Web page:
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So, Pop culture. As an ‘alternative’ kind of kid I never took too much interest within it. In truth, I always thought of it as a mirror of what not to become, lol… But the older I get, the more it fascinates me, especially in terms of its value throughout the course of human evolution as a tool for education and personal development.
The umbrella of pop culture is essentially an overview of modern day popular phenomena, and we can look at this as a reflection of global opportunity, showing us where our ideas could be relevant in order to be beneficial in our actions. It shows us how significant a particular thing is within a certain area of society, and gives us a guide towards asserting ourselves in a particular situation such as making lifestyle choices.
In the same way the presence and body language of a person indicate how to successfully communicate and form an understanding with them, so too does the collective presence of the planet i.e. pop culture.
To most people of a spiritual nature, the term ‘as within so without’ isn’t uncommon, and the concept that our intention determines our experience of an environment, and the environment influences our intention, is no secret either.
I recently discovered this process being termed as Ontological design, in which the speaker explains it as a process of exploring how the environments we design, be they physical landscapes or mental spaces, in turn design us back. A solid definition of ‘Pay it forward’.
Future philosopher and creator of ‘Shots of Awe’ Jason Silva, asks in his video ‘Are we the designers or the designed?’ which in essence is the same conversation as Nature v Nurture; the balance between conscious and subconscious influences within a creative process. When we combine this ability to consciously design ourselves/environments with the plethora of options via pop culture, things get interesting.
Check out the video here:
An example of using technology within pop culture to design our reality could be ’the Instagram generation’; a term coined to the generation of individuals who tipped the majority for using social media as a tool for expressing and reflecting throughout daily life. When used consciously, social networks can form an image of the events, thoughts and ideas valued in our life, that when reflected upon give us a clearer vision of where we want our lives to be.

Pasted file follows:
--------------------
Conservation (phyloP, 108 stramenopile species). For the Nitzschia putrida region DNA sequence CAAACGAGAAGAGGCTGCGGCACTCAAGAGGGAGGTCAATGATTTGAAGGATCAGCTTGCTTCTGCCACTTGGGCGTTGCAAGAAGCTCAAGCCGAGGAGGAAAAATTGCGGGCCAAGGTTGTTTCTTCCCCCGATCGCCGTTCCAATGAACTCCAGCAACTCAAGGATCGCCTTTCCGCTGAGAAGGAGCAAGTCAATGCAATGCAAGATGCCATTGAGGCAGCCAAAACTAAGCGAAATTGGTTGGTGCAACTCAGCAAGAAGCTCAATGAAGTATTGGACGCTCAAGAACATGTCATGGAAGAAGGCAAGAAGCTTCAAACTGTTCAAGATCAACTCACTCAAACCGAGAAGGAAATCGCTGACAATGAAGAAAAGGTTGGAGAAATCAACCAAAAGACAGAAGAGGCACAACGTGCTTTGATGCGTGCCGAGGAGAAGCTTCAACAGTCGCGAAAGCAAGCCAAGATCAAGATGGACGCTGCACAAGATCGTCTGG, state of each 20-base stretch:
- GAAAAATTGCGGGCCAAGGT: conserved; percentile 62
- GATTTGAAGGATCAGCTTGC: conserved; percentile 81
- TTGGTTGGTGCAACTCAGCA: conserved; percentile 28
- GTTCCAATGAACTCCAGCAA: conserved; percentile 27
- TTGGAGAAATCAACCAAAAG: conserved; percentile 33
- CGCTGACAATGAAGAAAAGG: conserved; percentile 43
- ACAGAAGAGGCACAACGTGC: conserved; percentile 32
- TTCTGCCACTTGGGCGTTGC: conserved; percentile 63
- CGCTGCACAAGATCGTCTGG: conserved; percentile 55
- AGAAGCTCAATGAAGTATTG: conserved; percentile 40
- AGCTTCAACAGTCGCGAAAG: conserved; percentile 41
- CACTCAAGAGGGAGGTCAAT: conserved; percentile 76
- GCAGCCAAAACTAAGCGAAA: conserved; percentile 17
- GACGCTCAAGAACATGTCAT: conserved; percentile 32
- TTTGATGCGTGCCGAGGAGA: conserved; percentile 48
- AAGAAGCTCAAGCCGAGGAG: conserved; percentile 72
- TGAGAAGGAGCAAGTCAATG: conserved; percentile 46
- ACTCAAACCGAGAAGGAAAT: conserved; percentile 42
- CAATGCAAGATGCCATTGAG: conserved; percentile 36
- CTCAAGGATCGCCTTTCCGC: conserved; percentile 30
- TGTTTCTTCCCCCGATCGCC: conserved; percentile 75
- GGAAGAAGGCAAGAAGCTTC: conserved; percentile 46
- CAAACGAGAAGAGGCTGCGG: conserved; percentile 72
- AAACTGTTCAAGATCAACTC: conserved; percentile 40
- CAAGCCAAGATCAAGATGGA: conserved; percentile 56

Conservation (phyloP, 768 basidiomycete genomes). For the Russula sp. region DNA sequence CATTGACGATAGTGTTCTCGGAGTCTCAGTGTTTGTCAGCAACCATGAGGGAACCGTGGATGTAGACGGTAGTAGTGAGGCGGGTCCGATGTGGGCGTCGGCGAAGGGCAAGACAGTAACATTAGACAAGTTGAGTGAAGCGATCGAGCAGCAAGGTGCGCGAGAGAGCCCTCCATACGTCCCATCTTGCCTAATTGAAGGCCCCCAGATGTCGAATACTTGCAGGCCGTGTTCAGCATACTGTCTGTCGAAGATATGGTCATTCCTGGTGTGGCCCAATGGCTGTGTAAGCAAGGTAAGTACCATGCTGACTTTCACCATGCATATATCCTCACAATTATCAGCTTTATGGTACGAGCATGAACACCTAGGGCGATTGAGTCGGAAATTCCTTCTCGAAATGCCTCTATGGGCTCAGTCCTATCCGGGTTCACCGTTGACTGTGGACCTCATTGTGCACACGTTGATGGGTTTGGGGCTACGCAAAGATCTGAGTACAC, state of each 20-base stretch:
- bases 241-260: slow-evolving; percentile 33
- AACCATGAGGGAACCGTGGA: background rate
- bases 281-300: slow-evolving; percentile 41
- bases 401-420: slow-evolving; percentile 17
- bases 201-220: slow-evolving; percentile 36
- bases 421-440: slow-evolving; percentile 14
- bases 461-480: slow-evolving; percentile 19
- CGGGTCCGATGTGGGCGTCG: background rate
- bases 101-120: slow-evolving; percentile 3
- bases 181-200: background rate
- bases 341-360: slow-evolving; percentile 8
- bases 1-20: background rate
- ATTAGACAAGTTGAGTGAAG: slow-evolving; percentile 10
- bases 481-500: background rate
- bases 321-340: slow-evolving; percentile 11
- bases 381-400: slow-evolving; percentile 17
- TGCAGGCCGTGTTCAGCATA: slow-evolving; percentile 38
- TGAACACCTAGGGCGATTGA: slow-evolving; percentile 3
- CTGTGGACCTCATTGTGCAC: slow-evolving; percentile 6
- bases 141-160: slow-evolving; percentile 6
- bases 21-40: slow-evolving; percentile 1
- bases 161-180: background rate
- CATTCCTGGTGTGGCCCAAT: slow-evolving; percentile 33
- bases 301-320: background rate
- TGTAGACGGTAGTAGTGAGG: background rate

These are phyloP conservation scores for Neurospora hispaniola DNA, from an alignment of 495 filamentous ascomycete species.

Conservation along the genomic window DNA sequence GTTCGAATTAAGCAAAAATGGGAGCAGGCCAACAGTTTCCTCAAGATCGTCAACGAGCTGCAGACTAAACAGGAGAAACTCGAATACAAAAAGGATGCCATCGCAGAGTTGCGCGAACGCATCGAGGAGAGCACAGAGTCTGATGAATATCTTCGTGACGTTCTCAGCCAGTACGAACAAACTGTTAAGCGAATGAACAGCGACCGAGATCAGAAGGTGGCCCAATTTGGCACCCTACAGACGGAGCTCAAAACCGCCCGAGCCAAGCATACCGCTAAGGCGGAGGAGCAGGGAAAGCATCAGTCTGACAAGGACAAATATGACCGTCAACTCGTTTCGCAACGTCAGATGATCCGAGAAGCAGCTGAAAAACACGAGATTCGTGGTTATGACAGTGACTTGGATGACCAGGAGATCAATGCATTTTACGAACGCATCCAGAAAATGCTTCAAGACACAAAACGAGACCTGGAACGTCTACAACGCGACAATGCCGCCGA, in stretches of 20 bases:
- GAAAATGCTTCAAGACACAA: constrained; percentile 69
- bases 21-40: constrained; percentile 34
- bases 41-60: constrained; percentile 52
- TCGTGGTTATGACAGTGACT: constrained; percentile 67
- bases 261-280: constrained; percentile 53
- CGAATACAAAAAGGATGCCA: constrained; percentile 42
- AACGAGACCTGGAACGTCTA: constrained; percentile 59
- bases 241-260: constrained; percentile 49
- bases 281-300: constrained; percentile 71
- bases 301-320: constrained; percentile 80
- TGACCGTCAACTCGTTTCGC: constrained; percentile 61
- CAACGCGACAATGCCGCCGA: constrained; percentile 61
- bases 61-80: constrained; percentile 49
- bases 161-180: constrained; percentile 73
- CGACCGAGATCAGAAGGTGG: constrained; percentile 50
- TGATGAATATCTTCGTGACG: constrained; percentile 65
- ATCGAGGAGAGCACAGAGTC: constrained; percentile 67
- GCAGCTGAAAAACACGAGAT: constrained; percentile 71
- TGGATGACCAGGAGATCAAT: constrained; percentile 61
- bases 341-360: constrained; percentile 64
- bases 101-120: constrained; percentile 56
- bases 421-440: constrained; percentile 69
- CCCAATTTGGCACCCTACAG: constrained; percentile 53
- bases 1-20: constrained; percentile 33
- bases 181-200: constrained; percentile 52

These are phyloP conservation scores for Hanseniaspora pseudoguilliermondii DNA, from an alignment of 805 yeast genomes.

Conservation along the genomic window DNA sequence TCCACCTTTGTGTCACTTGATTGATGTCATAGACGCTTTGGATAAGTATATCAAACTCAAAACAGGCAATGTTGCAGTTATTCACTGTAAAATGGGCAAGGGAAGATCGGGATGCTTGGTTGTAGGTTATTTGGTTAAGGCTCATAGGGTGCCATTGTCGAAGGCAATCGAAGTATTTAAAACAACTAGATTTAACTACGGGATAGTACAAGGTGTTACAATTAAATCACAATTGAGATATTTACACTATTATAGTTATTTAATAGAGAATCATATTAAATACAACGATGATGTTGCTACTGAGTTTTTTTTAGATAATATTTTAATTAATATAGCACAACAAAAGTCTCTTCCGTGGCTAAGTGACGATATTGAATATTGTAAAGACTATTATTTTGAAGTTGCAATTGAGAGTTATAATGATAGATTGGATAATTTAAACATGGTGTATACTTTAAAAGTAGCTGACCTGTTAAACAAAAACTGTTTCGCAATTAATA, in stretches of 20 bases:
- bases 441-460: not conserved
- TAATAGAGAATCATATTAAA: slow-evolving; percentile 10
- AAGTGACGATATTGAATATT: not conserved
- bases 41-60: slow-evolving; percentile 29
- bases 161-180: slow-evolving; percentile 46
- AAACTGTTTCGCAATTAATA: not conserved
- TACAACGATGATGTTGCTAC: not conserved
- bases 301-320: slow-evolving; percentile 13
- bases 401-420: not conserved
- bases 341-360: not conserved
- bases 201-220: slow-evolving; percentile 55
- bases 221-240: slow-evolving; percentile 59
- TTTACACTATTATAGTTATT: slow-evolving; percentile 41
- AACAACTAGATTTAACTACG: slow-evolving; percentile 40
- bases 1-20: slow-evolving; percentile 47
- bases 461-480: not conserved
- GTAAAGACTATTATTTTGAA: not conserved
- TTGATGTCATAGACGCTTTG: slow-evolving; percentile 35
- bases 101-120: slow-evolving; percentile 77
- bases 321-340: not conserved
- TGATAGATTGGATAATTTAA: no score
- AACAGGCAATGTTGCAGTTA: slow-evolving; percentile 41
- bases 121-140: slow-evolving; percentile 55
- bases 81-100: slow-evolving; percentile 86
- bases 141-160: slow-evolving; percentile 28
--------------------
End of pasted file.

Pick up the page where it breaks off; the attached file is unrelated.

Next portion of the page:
This in essence becomes a catalyst for fast tracking our preferred state of being through hyper focusing our attention towards a specific outcome, and consistently gaining feedback for our efforts in a particular area. With our ability to share this information globally through modern day technology, the age old ‘Be the change you want to see’ has never been so rapidly effective.
With this kind of feedback system taking care of the ego’s desire of the perfect life, here in lies the opportunity of so much freedom as we’re periodically freed from our personal situations. Allowing the thinking mind to rest, and giving us a greater sense of presence as our mind spaces open to bigger areas. Usually, when thinking of an example of technology that allows us to devote more time for spiritual development, we might suggest a meditation mat. Too often we overlook the wonders of everyday.
So as we look at Western pop culture in modern day, we can see in many areas that being a good person, being interested in self-education, and things that are generally beneficial to the planet and us, are quickly becoming popular. Examples such as: video’s of people helping the needy, conscious dietary popularities, thought provoking meme’s and GIF’s posted around our social networking feeds, raised environmental awareness and political change, show that we’re saturated daily with an abundance of information.